Opening Day is just two weeks away, yet it still feels like the Cubs have a lot of work to do in order to figure out who’s breaking camp as part of the active roster. Those decisions got a little easier this week when the league and union agreed to expand rosters from 26 to 28 through May 1 in order to mitigate the difficulties of a compressed spring training.
It figures that most teams will use those extra spots for pitchers since they are disproportionately impacted by a shorter ramp-up, and the Cubs are no exception.
“Having a couple extra spots makes a lot of sense to add pitchers,” David Ross told Marquee. “Although I’m not committing to that, I think it makes a lot of sense to protect those guys and see where everybody is at. We’ll make that final call before Opening Day.”
The Cubs are in their second turn through the rotation and should get their primary starters two more appearances, but there are big question marks when it comes to who will be tabbed to start beyond the obvious choices. Wade Miley has been delayed by nagging injuries and Adbert Alzolay is on the 60-day IL, so that’s two probable options that could be down. Even if Miley is able to get going by the start of the season, he may need to be piggybacked in the early going.
That could very well be the case with more than one spot behind Kyle Hendricks and Marcus Stroman, particularly with the Cubs adding several swingman-types since the lockout ended. Rather than try to carve out a set role for Daniel Norris or Drew Smyly, Ross might prefer a Johnny Wholestaff approach in the early going. He could also pair an opener with a bulk starter to cover a few innings and perhaps maximize the talent in what is otherwise a very pedestrian staff.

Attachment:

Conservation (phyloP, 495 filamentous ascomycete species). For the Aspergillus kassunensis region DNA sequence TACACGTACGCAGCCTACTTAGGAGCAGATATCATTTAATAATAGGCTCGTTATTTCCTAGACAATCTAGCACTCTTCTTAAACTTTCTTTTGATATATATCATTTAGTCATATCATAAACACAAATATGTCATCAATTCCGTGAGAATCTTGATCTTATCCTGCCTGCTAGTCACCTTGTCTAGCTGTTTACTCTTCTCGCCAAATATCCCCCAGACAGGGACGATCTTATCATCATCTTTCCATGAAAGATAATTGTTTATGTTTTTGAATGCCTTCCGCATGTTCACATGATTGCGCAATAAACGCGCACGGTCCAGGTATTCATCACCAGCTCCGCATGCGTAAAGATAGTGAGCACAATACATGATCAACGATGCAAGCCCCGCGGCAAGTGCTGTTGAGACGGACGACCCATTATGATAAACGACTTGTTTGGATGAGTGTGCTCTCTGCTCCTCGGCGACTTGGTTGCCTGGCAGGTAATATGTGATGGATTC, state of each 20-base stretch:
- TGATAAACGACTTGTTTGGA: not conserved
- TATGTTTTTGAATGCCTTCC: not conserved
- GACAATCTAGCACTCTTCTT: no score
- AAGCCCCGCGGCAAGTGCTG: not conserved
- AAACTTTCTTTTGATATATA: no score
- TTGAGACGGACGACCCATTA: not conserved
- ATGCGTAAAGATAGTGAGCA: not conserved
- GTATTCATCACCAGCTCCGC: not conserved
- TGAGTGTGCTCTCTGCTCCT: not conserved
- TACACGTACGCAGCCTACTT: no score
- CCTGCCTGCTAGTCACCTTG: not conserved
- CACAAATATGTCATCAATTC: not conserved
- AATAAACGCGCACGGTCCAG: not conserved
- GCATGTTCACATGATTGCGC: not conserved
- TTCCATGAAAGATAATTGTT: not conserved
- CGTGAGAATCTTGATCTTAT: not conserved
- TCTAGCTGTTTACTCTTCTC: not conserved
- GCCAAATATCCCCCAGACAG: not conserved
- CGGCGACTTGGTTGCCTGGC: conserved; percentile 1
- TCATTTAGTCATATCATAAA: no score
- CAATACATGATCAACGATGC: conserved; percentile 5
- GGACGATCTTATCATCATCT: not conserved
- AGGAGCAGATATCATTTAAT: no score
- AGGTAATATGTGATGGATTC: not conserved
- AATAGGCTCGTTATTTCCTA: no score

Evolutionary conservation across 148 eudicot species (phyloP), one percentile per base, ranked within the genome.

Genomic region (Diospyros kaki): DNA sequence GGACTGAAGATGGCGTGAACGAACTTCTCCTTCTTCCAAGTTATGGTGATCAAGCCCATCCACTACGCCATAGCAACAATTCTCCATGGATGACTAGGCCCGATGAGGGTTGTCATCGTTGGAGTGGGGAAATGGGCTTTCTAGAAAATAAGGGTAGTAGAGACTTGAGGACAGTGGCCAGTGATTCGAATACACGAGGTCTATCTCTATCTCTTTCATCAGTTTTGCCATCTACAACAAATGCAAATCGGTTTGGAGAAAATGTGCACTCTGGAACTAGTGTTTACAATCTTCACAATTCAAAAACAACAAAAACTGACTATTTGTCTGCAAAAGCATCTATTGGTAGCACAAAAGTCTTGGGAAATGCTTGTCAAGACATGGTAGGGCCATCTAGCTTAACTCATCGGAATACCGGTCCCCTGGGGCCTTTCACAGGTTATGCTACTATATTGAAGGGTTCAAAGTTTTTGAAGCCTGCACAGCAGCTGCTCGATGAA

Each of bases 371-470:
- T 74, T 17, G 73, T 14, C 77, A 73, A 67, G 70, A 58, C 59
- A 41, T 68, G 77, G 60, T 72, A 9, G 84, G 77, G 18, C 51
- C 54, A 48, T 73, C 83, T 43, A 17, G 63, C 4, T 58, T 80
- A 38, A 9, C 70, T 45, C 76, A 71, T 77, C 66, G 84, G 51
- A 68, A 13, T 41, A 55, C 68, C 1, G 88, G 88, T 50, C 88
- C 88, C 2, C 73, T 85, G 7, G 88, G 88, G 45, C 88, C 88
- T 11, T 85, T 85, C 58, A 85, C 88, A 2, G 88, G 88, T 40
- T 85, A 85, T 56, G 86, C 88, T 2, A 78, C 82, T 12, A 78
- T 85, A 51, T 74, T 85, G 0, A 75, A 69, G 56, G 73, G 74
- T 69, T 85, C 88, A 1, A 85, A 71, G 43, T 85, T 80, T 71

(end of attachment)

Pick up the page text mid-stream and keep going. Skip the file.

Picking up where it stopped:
That could open the door to some of the pitchers the Cubs have waiting in the wings, those who might otherwise have started out at Iowa. If the team isn’t going to pull off a big trade for an impact arm, which I still can’t believe they couldn’t figure out, there’s no reason to intentionally limit their organizational ceiling by rolling with short-term vets over prospects.
“Even if they’re young or a little bit less experienced, to have those couple extra options to maybe have some of these other guys take the time that are getting late starts — all those things kinda factor in,” Ross explained. “We want to keep these guys healthy so to be able to have two extra roster spots, that’s gonna be nice for us. I think it was a smart move in this unique spring training.”
Ross isn’t likely to make any firm commitments until the last possible moment, and it’s entirely possible that the front office has some other moves pending. There’s also a chance that one or two of those pitchers, young or otherwise, takes control of a spot over the next two weeks. Either way, we can expect the Cubs to spend at least the month of April trying to mix and match pitchers to make the most of what they’ve got.
This also means the team will be carrying 13 position players, so feel free to set your mind to determining exactly who those will be.